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Miho Museum: Art and Nature as One

Posted on March 2, 2021

Looking for a quiet interlude from the bustling city? Miho Museum is the perfect place to immerse yourself in nature and appreciate art and architecture. Built in 1997, the museum was designed by the renowned architect of The Louvre in Paris, I.M. Pei. The strong lines of steel and abundant glass contrast with the lush palette of the forest. The dynamic partnership of the manmade and natural results in a beauty which feels modern and ancient all at once. Though the museum is currently closed, it will reopen just in time for Sakura season on March 12 2021.

Miho Museum entrance

Photo By @ sharanovero

Though the museum is not day-trip distance from Tokyo, it is about an hour from Kyoto by car. Public transportation takes a bit longer at just under two hours, but the trip will give you time to unwind and leave your stress behind before you arrive.

Miho Museum lookout

Photo By @ mi__625y

The museum creates a frame for the natural beauty and diverse ecosystem that lie in the mountains of Koka in Shiga Prefecture. 

Miho Museum entrance

Photos By @ icat0721

The entrance invites you to peer through a new lens, from outside in or inside out, nature is everywhere. 

Miho Museum interior

While the museum has a humble way of illuminating all that lies around it, if you sit for a moment and take in a corner as the afternoon sun melts like butter on the limestone, you might see the effortlessly smooth vision of I.M. Pei unfolding before you.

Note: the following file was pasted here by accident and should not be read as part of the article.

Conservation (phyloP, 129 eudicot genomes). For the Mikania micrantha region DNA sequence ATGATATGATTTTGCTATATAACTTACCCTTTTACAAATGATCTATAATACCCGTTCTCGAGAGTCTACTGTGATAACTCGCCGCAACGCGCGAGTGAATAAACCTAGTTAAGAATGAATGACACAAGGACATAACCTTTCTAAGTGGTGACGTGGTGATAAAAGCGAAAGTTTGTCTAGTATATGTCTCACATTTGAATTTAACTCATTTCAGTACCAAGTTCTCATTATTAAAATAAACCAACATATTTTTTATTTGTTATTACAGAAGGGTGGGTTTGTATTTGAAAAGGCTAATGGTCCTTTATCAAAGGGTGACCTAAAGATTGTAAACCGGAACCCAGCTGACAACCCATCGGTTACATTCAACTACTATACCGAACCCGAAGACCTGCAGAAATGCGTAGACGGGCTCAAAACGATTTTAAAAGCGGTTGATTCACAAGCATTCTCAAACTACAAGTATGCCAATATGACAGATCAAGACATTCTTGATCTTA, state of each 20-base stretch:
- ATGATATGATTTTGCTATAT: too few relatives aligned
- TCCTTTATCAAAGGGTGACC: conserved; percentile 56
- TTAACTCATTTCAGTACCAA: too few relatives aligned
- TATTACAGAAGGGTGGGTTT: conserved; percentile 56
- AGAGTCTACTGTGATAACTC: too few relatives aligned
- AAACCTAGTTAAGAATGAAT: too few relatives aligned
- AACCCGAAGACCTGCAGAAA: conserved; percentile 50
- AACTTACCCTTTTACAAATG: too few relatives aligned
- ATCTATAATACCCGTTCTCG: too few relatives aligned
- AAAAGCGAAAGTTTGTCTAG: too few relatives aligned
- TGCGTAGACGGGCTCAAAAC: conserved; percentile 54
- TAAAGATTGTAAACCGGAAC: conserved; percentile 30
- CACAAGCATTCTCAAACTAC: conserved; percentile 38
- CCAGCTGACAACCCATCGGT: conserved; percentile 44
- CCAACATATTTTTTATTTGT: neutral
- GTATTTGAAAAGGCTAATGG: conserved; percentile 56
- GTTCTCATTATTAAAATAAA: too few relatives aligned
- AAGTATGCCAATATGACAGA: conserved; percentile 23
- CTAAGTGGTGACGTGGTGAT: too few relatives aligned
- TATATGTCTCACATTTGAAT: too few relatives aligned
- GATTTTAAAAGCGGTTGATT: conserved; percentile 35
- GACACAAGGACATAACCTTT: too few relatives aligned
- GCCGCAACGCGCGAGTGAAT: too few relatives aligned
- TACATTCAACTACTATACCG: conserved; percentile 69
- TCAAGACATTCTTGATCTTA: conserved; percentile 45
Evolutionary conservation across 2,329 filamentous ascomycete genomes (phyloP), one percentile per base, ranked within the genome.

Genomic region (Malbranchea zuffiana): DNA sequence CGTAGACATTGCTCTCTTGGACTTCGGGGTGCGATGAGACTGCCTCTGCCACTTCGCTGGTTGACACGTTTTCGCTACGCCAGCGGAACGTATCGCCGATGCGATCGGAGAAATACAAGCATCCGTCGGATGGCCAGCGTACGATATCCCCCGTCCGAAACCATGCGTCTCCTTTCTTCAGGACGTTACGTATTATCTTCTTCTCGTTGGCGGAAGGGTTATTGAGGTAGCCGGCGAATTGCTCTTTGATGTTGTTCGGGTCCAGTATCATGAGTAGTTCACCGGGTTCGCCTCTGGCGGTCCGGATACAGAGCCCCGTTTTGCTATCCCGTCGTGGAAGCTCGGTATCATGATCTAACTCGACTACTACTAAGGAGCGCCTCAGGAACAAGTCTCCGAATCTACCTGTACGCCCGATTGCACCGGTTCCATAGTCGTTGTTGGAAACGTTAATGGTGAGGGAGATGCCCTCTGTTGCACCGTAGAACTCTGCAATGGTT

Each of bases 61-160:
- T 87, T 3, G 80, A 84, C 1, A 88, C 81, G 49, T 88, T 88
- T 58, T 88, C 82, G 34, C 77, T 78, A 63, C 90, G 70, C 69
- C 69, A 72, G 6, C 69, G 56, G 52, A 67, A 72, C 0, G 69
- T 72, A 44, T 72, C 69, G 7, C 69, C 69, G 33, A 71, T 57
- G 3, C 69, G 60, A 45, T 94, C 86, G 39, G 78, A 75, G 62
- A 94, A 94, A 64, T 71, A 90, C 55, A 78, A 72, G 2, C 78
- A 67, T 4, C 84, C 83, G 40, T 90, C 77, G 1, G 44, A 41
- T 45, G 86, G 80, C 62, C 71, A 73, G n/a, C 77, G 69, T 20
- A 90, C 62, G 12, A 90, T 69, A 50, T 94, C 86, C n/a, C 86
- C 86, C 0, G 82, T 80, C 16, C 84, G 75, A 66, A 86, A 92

Girl observing museum interior

Photos By @ miiiiku_t

The museum is named after Mihoko Koyama, one of the wealthiest women in Japan. The museum houses Koyama’s personal collections of over two thousand antiques from around the world. 

View from tunnel of suspension bridge and entrance

One of the most insta-worthy spots of your trip to Miho may be the breathtaking tunnel leading up to the entrance. 

tunnel interior

Photos By @ mi__625y

Though most tunnels are lined with concrete, I.M. Pei used panels of metal positioned at such an angle that the natural light at the beginning of the tunnel traverses throughout. The tunnel changes as the seasons do, turning red with the maple leaves or pink with sakura blossoms. Pei even placed small holes in the side panels to break up sound waves and prevent echoing. Walking through the tunnel might feel serene and calm. 

tunnel light sconce

Photos By @ miiiiku_t

There are so many fun opportunities for photos at every turn!

tunnel interior and couple

Photo By @ camera_68

You may even find yourself blending into the undergrowth completely for a moment before you go on your way. 

window reflection in museum

Photo By @ yuri_110

Access: 桃谷-300 Shigarakicho Tashiro, Koka, Shiga 529-1814

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